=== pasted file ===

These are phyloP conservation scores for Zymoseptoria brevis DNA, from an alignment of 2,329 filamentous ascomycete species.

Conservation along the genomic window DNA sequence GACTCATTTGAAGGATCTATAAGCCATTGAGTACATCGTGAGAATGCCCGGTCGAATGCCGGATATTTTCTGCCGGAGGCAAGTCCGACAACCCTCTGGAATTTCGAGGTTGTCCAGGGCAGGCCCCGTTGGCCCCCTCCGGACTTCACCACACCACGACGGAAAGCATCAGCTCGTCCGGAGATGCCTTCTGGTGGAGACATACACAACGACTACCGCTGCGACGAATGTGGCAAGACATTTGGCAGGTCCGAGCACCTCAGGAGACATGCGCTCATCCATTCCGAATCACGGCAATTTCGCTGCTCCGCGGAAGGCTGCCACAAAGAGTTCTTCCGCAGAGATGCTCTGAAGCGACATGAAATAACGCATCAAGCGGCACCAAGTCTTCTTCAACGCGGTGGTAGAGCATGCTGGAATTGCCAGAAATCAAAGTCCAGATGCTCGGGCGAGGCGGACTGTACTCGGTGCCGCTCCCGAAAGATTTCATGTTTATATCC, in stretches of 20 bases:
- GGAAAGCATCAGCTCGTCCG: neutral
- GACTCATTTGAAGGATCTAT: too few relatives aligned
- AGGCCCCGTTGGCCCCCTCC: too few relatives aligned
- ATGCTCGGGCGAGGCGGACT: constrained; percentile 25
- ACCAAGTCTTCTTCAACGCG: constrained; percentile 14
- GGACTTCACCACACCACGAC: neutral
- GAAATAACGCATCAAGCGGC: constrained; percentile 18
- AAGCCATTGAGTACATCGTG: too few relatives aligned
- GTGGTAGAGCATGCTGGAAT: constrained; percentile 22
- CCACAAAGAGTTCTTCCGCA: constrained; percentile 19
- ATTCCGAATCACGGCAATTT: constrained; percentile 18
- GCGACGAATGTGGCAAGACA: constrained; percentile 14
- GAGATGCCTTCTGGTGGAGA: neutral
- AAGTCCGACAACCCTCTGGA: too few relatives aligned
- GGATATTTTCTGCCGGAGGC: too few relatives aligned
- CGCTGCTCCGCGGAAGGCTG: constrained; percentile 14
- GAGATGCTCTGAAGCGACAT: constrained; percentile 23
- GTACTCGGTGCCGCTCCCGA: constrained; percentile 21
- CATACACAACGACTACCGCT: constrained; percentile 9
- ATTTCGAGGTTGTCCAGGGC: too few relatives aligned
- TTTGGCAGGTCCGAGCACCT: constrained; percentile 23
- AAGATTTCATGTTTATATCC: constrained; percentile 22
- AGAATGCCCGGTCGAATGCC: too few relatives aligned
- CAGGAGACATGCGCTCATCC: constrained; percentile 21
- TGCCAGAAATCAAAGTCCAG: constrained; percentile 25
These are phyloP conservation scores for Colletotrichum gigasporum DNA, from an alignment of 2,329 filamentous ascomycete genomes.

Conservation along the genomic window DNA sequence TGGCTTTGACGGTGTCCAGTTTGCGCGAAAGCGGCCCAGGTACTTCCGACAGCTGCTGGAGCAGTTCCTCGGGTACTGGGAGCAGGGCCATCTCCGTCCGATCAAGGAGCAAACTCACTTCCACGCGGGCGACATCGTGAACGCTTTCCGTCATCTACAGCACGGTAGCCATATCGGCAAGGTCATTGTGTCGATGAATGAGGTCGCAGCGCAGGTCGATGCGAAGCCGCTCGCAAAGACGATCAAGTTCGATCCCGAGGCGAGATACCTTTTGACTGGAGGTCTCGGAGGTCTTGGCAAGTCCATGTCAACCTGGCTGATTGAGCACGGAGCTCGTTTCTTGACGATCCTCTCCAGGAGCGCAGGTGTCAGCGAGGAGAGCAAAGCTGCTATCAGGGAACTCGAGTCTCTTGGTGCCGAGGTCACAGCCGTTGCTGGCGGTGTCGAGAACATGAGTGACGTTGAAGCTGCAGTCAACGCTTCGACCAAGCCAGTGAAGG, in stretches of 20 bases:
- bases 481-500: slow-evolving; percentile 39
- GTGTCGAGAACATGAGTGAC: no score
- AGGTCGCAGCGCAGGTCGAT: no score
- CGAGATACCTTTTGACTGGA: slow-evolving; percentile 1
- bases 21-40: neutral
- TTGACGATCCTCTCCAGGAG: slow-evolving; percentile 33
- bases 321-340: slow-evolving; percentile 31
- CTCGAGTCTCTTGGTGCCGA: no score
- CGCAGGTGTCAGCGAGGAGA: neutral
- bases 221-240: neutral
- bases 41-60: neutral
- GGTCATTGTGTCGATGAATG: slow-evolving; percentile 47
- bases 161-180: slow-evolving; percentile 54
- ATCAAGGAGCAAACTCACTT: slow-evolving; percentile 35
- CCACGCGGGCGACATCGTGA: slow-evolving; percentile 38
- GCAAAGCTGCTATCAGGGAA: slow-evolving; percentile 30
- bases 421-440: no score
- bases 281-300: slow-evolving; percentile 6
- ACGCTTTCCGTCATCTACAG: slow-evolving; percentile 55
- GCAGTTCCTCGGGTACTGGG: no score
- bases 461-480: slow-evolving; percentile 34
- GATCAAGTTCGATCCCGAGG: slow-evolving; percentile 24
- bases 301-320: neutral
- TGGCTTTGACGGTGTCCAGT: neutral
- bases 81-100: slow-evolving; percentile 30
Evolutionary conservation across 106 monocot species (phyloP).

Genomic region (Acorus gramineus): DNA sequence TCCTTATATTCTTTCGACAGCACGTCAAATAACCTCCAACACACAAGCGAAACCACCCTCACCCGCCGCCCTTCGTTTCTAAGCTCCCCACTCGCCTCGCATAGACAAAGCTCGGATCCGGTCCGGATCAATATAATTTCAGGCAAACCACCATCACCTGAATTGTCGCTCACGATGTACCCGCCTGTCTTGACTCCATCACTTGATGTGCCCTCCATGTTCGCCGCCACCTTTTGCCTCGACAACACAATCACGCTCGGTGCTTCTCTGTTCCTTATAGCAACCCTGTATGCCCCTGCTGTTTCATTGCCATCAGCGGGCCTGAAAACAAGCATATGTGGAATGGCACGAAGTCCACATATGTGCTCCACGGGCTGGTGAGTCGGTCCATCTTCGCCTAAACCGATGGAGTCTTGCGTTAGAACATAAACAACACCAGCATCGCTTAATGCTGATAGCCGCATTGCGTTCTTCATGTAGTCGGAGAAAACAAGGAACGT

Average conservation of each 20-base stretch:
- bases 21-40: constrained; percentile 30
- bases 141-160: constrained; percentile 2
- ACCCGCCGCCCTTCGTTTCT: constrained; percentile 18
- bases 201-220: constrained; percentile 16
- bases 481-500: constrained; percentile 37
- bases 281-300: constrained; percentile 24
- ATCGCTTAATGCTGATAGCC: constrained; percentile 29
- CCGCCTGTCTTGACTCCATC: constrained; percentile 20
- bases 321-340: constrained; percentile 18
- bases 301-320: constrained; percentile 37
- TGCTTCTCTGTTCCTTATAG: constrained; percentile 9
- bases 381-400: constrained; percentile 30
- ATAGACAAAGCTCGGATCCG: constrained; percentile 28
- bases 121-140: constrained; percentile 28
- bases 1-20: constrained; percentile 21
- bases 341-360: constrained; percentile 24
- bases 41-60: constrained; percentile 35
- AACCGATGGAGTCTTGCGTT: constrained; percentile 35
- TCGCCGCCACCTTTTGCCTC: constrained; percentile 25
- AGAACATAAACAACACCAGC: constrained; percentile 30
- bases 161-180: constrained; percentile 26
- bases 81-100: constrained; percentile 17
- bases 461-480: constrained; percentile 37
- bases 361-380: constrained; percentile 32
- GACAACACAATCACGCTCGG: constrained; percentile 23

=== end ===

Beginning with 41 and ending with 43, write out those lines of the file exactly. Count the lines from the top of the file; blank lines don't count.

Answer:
- GGTCATTGTGTCGATGAATG: slow-evolving; percentile 47
- bases 161-180: slow-evolving; percentile 54
- ATCAAGGAGCAAACTCACTT: slow-evolving; percentile 35